Moxie & Oliver

Moxie and Oliver: My work is an incorporation of traditional leather techniques, and some of my own modern twists. The leather that I use is a thick, tooling, leather. It is stiff on the first wear but softens up nicely. The thickness and strength of the leather means that, unlike most leather accessories, it will last a lifetime. My products are meant to be fashionable, but not “trendy”, so if you’re in the market to purchase a belt, wallet, purse, or another item that you would like to be able to use for the next ten to fifty years, you’ve come to the right place.

  • Handknit Hugs
  • Twirly Fabulous Upcycled Sweater Skirts
  • Fiber Jewelry by Susan Sanders
  • Spring Organization: Workspaces
  • Rainbow Crochet Toasties
  • Fabric Balloon Ball For Big & Little Kids
  • Woolly Fabulous
  • African Style, American Tees

Handmade Swimwear

[hKristin]

There are very few things that I dislike more than shopping for swimwear. It seems like all the cards are stacked against us as we walk into badly lit dressing rooms with funhouse mirrors that seem designed to accentuate only the negative. Wouldn’t it be great if there were a better way? A way that didn’t involve dressing rooms in department stores? You’ll be glad to know that there is a better way! Welcome to the wonderful world of handmade swimwear. Not only are there wonderful handmade options, but many designers use your measurements in order to create a swimsuit for you, so that the swimwear is made to fit your body rather than your body being forced to conform to the swimsuit. [Read more…]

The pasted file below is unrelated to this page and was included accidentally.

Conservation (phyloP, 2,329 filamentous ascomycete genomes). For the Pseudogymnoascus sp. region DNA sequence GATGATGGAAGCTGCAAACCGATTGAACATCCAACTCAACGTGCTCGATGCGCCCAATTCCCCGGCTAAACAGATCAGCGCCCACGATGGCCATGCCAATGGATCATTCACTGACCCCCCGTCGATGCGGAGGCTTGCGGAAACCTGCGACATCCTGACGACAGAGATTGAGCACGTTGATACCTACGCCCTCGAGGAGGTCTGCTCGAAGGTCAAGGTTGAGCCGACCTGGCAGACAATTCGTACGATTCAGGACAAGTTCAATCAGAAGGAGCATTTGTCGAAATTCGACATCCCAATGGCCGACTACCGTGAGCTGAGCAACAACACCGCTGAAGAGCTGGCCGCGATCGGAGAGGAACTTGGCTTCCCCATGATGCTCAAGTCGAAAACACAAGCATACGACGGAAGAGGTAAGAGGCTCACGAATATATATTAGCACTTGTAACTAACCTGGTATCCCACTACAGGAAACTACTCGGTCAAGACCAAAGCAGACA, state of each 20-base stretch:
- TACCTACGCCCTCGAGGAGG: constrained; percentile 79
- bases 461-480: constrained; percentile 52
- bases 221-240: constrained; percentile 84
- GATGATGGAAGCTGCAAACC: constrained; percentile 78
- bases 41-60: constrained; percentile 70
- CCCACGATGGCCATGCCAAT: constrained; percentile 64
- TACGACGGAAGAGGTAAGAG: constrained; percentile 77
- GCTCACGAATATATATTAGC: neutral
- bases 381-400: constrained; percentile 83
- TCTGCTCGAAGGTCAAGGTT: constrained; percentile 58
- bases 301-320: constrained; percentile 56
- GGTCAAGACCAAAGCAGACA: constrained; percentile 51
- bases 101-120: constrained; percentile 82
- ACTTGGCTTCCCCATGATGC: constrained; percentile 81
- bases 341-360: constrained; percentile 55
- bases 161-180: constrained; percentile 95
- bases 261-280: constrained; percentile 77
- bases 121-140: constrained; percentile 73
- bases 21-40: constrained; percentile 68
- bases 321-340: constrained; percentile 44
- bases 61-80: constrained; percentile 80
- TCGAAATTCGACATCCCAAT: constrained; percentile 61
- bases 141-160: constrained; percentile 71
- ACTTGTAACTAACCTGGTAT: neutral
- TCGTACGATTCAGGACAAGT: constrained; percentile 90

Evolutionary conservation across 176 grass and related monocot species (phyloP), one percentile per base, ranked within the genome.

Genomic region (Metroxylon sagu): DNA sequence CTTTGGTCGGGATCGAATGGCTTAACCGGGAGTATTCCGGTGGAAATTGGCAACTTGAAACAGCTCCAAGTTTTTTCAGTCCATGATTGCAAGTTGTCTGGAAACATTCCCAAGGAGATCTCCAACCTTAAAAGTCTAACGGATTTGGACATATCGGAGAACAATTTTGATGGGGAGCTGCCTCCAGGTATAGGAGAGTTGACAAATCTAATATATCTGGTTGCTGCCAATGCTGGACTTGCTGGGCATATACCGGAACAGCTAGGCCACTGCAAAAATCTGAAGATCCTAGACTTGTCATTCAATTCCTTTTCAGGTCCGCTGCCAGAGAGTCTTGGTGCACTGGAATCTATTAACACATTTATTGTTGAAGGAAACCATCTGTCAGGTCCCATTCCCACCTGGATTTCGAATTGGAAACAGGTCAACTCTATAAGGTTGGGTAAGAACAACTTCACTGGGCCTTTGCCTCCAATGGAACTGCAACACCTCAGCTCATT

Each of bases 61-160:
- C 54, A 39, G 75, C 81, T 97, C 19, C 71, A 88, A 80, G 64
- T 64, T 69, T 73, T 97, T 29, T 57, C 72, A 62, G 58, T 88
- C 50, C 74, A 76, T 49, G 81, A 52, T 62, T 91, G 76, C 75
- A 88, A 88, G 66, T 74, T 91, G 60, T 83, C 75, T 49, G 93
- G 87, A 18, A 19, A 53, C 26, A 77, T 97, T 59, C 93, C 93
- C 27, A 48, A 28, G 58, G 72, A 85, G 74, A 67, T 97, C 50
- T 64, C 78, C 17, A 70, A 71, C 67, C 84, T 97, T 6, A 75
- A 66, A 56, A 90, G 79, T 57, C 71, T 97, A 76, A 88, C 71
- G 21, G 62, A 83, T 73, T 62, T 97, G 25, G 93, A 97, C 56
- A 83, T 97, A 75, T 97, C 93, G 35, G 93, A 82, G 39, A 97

• Handknit Hugs
  • Twirly Fabulous Upcycled Sweater Skirts
  • Fiber Jewelry by Susan Sanders
  • Spring Organization: Workspaces
  • Rainbow Crochet Toasties
  • Fabric Balloon Ball For Big & Little Kids
  • Woolly Fabulous
  • African Style, American Tees

New in the Gallery

iuh 023Link and the Octopod from Zelda Beaded Bracelet pixel Geek Nerdy- made to order is about 1″ wide – has a toggle c… [more]

clutchA colorful and practical clutch made ‚Äč‚Äčespecially for all the modern woman. With an inner pocket to help organize the ob… [more]

R0015242Judy is looking for someone to have brunch with her :) This zipper pouch is hand sewed by me. It is made from high quali… [more]

[Read more…]

  • Handknit Hugs
  • Twirly Fabulous Upcycled Sweater Skirts
  • Fiber Jewelry by Susan Sanders
  • Spring Organization: Workspaces
  • Rainbow Crochet Toasties
  • Fabric Balloon Ball For Big & Little Kids
  • Woolly Fabulous
  • African Style, American Tees

Gallery's Choice

You’ve always liked art. In fact your favorite memories from summer camp are the arts and crafts classes. You’ve made dozens of friendship bracelets. You can latch hook a rug like nobody’s business. You still have that composition book with the black and white marble cover, from when you went through your poetry phase in junior high. You painted watercolor unicorns and action figures. You sculpted miniatures of the entire cast of “Saved By The Bell” out of clay. But, you grew up. You got a job. You became responsible. But it’s still there, somewhere inside of you. You wonder, what would my life be like right now if I’d pursued art?